Elevate Difference

Blood Sistas: The Chronicals of Black Uptown Girlz Growing Up in the Hood

As a White girl growing up in rural Wisconsin, I had no idea what city life was like. Post-college, I traveled, hoping to broaden my horizons and learn a bit about urban living. After that, I thought I had some pretty good ideas about what growing up in the city was like: living in an apartment, going to the laundromat, shopping at the small supermarket down the street, and hearing traffic and sirens twenty-four hours a day. After reading this book, I can tell you I know absolutely nothing about the intricacies of inner-city life.

Author Munesta Faulkner tells the story of best friends Sabrina, Rochelle, Gabriele, and Dominique. Personally, when I call someone a best friend, I mean that I trust, love, and share with that person. This is not the case in Blood Sistas. The four girls have turbulent relationships with one another, often involving hatred, betrayal, and revenge. Their friendship is put to the test again and again, forcing them to determine whether they are true friends (“blood sistas”) or not. Told from the point of view of Gabrielle, this extremely graphic story takes the reader on a journey complete with drugs, sex, swearing, mental illness, and violence.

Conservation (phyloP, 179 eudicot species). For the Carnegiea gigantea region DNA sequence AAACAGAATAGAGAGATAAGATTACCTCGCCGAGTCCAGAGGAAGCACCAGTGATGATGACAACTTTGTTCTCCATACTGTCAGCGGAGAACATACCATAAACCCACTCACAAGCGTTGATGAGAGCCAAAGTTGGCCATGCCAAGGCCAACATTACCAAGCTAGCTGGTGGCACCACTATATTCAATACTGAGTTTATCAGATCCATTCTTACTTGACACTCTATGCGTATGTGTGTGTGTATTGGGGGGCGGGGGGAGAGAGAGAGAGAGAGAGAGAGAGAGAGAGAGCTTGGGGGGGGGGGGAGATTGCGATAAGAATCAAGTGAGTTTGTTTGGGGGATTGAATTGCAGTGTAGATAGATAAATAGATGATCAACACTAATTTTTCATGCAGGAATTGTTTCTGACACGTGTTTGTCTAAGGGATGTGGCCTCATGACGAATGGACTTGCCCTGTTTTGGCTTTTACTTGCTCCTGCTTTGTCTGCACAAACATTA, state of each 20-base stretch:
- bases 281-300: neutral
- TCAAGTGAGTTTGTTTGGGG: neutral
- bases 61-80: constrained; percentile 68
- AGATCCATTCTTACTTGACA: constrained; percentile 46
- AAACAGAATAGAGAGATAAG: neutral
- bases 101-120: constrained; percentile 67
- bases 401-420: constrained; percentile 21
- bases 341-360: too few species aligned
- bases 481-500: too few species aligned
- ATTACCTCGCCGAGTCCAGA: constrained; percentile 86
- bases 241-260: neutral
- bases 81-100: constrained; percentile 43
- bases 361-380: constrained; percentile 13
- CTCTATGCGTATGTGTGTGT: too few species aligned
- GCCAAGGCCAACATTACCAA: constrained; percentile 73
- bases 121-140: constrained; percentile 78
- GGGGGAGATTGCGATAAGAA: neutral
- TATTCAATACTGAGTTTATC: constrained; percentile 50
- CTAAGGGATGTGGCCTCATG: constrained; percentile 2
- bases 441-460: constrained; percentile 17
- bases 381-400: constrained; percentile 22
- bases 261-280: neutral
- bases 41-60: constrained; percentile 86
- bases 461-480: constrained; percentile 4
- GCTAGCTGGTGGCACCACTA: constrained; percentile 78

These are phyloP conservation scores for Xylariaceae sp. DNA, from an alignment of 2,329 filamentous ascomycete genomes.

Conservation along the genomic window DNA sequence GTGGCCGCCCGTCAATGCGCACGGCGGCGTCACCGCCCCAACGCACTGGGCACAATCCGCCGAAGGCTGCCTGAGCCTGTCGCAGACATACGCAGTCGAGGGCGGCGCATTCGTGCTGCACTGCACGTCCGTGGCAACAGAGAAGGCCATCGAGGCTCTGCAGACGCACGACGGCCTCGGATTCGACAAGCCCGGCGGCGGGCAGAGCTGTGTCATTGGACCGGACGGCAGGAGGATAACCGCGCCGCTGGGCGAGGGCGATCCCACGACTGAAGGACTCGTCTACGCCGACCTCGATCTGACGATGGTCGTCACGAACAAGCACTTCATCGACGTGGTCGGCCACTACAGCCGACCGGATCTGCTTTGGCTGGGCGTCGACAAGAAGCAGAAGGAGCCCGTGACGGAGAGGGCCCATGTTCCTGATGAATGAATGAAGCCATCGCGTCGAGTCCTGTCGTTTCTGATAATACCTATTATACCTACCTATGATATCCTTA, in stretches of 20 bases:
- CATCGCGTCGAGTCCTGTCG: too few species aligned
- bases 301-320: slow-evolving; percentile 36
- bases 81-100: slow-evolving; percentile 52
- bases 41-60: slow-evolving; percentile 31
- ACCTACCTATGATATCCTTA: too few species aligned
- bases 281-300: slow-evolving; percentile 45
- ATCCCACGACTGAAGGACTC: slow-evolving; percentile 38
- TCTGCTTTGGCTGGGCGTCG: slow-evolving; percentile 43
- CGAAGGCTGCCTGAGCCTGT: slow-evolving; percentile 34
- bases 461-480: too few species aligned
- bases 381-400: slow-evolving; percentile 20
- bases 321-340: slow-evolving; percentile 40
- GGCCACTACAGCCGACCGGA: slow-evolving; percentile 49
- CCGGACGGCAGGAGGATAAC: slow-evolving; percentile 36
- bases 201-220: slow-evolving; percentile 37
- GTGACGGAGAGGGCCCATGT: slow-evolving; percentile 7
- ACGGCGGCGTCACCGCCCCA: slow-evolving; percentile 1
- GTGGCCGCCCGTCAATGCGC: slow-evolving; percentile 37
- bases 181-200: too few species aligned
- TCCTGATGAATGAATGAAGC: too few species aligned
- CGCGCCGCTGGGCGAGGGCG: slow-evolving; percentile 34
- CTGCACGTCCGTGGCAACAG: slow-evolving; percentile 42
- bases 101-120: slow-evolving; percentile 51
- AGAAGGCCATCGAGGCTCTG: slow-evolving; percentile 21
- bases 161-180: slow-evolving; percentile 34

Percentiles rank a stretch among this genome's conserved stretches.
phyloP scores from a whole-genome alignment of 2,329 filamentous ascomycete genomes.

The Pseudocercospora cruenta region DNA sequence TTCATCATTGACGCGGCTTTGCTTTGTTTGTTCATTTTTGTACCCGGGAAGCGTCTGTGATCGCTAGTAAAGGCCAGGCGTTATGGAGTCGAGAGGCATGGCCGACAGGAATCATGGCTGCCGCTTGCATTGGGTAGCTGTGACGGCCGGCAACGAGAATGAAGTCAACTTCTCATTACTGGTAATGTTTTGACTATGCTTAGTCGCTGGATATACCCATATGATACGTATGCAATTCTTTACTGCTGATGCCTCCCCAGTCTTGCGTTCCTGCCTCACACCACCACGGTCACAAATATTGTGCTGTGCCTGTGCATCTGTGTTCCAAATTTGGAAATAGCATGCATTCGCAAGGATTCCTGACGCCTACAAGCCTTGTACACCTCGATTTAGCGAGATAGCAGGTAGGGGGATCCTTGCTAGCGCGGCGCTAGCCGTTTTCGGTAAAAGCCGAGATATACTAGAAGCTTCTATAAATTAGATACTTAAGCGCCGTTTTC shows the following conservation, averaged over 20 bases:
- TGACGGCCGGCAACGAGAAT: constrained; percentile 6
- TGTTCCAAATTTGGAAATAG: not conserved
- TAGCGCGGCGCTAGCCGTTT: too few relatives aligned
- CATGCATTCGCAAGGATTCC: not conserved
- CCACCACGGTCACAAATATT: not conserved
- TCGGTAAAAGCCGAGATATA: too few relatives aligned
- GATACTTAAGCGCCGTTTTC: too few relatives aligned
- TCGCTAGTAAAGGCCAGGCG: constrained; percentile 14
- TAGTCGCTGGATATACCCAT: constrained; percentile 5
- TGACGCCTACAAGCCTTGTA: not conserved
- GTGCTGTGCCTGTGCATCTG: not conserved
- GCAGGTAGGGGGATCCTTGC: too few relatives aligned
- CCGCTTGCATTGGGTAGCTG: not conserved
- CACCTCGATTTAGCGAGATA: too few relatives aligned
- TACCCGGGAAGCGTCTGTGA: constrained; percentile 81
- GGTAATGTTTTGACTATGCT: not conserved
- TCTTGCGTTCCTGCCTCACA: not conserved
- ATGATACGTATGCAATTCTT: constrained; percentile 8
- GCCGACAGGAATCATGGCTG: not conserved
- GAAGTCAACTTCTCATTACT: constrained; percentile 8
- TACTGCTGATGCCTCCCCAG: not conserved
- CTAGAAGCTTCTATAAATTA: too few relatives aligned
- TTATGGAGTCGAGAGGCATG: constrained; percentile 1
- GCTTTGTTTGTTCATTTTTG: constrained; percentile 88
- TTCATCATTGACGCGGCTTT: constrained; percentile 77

If you are looking for an eye-opening fictional account of inner-city life, this book doesn’t leave anything out or cut any corners. From the front cover, featuring a gun, cash, and scantily-clad women, to the author’s heartfelt note on the final page, the story is intriguing and complex. However, if you are looking for a book with correct (or even consistent) spelling, punctuation, grammar, and sentence structure, this book cannot be recommended. For many readers, looking past technical mistakes is very difficult; few will push through the swamp of mistakes in this book to get to the story underneath. A good editor would have a great impact on this book.

Written by: Amanda Moss, November 8th 2009

Is it a pun that she spelled 'chronicals' that way?

This book sound like it is riddled with stereotypes and cliches.

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